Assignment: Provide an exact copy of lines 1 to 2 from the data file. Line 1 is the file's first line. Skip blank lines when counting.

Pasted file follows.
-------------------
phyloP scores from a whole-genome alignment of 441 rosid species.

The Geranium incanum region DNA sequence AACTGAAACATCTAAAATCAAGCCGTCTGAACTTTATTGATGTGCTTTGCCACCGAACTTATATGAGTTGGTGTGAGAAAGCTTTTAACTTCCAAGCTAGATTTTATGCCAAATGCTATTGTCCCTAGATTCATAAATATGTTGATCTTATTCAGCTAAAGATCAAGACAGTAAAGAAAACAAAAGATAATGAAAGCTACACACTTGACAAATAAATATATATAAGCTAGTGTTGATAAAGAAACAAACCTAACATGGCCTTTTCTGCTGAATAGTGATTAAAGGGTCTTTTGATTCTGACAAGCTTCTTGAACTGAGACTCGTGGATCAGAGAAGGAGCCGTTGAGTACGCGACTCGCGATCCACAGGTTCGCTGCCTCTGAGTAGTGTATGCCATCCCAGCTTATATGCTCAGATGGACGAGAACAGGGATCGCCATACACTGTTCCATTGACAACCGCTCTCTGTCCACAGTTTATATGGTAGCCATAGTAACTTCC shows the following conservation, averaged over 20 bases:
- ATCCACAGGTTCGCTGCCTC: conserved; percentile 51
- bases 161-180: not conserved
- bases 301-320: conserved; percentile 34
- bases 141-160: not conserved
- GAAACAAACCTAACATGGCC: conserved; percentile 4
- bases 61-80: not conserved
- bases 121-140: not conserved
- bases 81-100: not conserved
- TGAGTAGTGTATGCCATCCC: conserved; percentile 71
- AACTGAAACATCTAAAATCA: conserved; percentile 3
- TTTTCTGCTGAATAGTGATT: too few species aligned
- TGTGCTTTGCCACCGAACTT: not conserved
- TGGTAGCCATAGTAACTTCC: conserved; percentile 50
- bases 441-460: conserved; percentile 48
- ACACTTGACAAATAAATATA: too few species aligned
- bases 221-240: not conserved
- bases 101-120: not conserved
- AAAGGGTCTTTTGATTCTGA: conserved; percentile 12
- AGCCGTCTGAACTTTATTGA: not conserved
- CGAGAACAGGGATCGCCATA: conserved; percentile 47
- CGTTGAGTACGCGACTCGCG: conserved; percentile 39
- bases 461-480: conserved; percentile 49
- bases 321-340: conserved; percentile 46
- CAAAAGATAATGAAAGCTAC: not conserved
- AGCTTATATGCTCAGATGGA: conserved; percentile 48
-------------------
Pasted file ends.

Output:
phyloP scores from a whole-genome alignment of 441 rosid species.

The Geranium incanum region DNA sequence AACTGAAACATCTAAAATCAAGCCGTCTGAACTTTATTGATGTGCTTTGCCACCGAACTTATATGAGTTGGTGTGAGAAAGCTTTTAACTTCCAAGCTAGATTTTATGCCAAATGCTATTGTCCCTAGATTCATAAATATGTTGATCTTATTCAGCTAAAGATCAAGACAGTAAAGAAAACAAAAGATAATGAAAGCTACACACTTGACAAATAAATATATATAAGCTAGTGTTGATAAAGAAACAAACCTAACATGGCCTTTTCTGCTGAATAGTGATTAAAGGGTCTTTTGATTCTGACAAGCTTCTTGAACTGAGACTCGTGGATCAGAGAAGGAGCCGTTGAGTACGCGACTCGCGATCCACAGGTTCGCTGCCTCTGAGTAGTGTATGCCATCCCAGCTTATATGCTCAGATGGACGAGAACAGGGATCGCCATACACTGTTCCATTGACAACCGCTCTCTGTCCACAGTTTATATGGTAGCCATAGTAACTTCC shows the following conservation, averaged over 20 bases: